Roscosmos appears to be having some issues with a spacecraft again. In December, the Soyuz MS-22 spacecraft that delivered three crewmembers of Expedition 68 to the International Space Station (ISS) reported a leak in its coolant loop. On February 11th, engineers at the Russian Mission Control Center outside Moscow recorded a depressurization in Progress 82, an uncrewed cargo craft docked with the Poisk laboratory module. The cause of these leaks remains unknown, but Roscosmos engineers (with support from their NASA counterparts) will continue investigating.Continue reading “Another Russian Spacecraft is Leaking Coolant”
There is an ongoing incident at the International Space Station involving a coolant leak from a docked Soyuz MS-22 crew ship. Just as Roscosmos cosmonauts Sergey Propokyev and Dmitri Petelin were getting ready to do a spacewalk to relocate a radiator, ground teams in Moscow noticed the leak. The spacewalk was cancelled immediately.Continue reading “A Soyuz Capsule on ISS is Leaking Coolant Into Space”
Humans in space have to eat. In the early days of space exploration, they got to eat paste and drink Tang (or so the legends tell us). That’s hardly a great long-term diet. Plants should be in there, too. And, astronauts aboard the ISS have been growing gardens in space for years.Continue reading “Can Plants be Adapted to Thrive in Space?”
In a recent study published in Microbiome, a team of researchers led by NASA’s Jet Propulsion Laboratory conducted a five-year first-of-its-kind study investigating the microbiome (environmental profile) of the International Space Station (ISS). The purpose of the study was to address “the introduction and proliferation of potentially harmful microorganisms into the microbial communities of piloted spaceflight and how this could affect human health”, according to the paper.Continue reading “The International Space Station Gets a Clean Bill of Health. Despite a Few Opportunistic Microbes, the Station is “Safe” for Astronauts”
What is the greatest challenge facing humans as we prepare for the first crewed missions to Mars? Solar and cosmic radiation? Atrophying bone and muscle? Growing food? How about laundry? It’s strange but true, right now we don’t have a way to clean laundry in space.Continue reading “Socks, The Final Frontier”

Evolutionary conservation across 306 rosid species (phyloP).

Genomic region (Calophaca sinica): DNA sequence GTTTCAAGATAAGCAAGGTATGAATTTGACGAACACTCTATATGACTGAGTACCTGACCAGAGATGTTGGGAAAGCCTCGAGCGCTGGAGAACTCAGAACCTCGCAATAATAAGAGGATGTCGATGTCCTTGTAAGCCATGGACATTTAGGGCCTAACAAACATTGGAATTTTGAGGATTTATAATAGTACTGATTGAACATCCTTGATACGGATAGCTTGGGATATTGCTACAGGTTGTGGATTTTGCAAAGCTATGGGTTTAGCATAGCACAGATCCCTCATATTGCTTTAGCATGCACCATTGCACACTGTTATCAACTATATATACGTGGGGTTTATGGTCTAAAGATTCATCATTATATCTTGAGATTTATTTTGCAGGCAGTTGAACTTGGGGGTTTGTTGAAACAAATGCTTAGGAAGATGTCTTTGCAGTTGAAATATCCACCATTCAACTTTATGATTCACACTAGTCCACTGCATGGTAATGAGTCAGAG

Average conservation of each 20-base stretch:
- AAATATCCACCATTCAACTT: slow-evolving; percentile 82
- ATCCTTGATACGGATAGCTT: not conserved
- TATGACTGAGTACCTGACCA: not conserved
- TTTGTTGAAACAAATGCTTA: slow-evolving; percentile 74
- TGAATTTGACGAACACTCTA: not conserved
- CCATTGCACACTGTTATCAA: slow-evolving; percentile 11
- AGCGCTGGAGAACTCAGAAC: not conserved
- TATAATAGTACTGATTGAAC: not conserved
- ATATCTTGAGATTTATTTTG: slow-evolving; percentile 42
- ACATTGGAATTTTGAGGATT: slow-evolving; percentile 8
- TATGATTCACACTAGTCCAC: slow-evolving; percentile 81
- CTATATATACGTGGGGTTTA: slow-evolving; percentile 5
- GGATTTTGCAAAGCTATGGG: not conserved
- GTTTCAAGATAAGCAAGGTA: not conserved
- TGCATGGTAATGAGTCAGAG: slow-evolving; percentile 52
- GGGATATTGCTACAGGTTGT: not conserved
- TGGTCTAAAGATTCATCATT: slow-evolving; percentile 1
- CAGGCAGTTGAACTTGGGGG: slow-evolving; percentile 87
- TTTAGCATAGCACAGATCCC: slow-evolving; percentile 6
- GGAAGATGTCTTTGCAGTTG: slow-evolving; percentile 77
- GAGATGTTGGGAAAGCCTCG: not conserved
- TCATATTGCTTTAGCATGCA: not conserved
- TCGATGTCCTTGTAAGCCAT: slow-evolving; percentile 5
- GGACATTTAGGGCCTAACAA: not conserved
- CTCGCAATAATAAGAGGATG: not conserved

Russian and US flight controllers decided to cut short a spacewalk by two cosmonauts outside the International Space Station yesterday after voltage fluctuations in Oleg Artemyev’s Orlan spacesuit caused concern. About halfway into a scheduled seven-hour EVA, Artemeyev was repeatedly ordered to drop what he was working on and return to ISS’s airlock.
“Drop everything and start going back right away,” was one of the translated messages heard during a NASA livestream of the spacewalk. “Oleg, you must return to the airlock as soon as possible because if you lose power, it is not only the pumps and the fan, you will lose comm. You have to go back.”Continue reading “Spacewalk Cut Short, Cosmonaut Told to “Drop Everything” and Go Back Into the Space Station”
This Fall, the fifth crewed mission (Crew-5) of the NASA Commercial Crew Program will depart for the International Space Station (ISS). This mission will see four astronauts launch from the Kennedy Space Center in Flordia aboard a SpaceX Crew Dragon (atop a Falcon 9 rocket). Once they reach the ISS, they will join the crew of Expedition 67 and conduct science experiments as part of Expedition 68. The mission commander of this flight, Nicole Aunapu Mann, is a naval aviator and test pilot with a distinguished military career. She will also be the first Indigenous woman ever to go to space!Continue reading “NASA Astronaut Nicole Aunapu Mann will be the First Indigenous Woman in Space!”